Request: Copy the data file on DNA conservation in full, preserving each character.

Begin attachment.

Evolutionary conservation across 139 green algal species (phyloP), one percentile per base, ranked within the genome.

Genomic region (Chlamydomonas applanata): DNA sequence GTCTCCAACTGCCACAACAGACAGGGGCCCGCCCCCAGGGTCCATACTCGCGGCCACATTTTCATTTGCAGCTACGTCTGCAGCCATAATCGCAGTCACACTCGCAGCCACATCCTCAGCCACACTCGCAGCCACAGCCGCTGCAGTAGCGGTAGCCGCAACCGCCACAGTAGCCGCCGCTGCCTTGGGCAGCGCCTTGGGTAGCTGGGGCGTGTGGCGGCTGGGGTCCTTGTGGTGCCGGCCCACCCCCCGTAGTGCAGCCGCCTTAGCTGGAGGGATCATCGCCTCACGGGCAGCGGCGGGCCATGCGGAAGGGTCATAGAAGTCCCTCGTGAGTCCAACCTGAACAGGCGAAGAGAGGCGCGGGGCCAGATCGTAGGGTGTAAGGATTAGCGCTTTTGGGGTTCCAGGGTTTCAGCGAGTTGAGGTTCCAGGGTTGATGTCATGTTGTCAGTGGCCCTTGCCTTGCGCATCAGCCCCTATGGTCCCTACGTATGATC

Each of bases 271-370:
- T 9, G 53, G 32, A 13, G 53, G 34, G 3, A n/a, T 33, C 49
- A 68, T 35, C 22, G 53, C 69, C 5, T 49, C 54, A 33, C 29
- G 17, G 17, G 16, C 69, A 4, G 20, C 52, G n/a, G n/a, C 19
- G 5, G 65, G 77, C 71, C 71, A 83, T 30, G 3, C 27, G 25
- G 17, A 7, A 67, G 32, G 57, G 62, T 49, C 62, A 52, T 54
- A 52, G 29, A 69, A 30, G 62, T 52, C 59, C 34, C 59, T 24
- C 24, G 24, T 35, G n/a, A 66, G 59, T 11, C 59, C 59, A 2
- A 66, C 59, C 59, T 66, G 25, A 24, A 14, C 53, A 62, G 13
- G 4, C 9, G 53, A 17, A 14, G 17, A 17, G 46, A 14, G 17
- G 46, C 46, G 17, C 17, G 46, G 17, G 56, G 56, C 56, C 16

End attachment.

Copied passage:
Evolutionary conservation across 139 green algal species (phyloP), one percentile per base, ranked within the genome.

Genomic region (Chlamydomonas applanata): DNA sequence GTCTCCAACTGCCACAACAGACAGGGGCCCGCCCCCAGGGTCCATACTCGCGGCCACATTTTCATTTGCAGCTACGTCTGCAGCCATAATCGCAGTCACACTCGCAGCCACATCCTCAGCCACACTCGCAGCCACAGCCGCTGCAGTAGCGGTAGCCGCAACCGCCACAGTAGCCGCCGCTGCCTTGGGCAGCGCCTTGGGTAGCTGGGGCGTGTGGCGGCTGGGGTCCTTGTGGTGCCGGCCCACCCCCCGTAGTGCAGCCGCCTTAGCTGGAGGGATCATCGCCTCACGGGCAGCGGCGGGCCATGCGGAAGGGTCATAGAAGTCCCTCGTGAGTCCAACCTGAACAGGCGAAGAGAGGCGCGGGGCCAGATCGTAGGGTGTAAGGATTAGCGCTTTTGGGGTTCCAGGGTTTCAGCGAGTTGAGGTTCCAGGGTTGATGTCATGTTGTCAGTGGCCCTTGCCTTGCGCATCAGCCCCTATGGTCCCTACGTATGATC

Each of bases 271-370:
- T 9, G 53, G 32, A 13, G 53, G 34, G 3, A n/a, T 33, C 49
- A 68, T 35, C 22, G 53, C 69, C 5, T 49, C 54, A 33, C 29
- G 17, G 17, G 16, C 69, A 4, G 20, C 52, G n/a, G n/a, C 19
- G 5, G 65, G 77, C 71, C 71, A 83, T 30, G 3, C 27, G 25
- G 17, A 7, A 67, G 32, G 57, G 62, T 49, C 62, A 52, T 54
- A 52, G 29, A 69, A 30, G 62, T 52, C 59, C 34, C 59, T 24
- C 24, G 24, T 35, G n/a, A 66, G 59, T 11, C 59, C 59, A 2
- A 66, C 59, C 59, T 66, G 25, A 24, A 14, C 53, A 62, G 13
- G 4, C 9, G 53, A 17, A 14, G 17, A 17, G 46, A 14, G 17
- G 46, C 46, G 17, C 17, G 46, G 17, G 56, G 56, C 56, C 16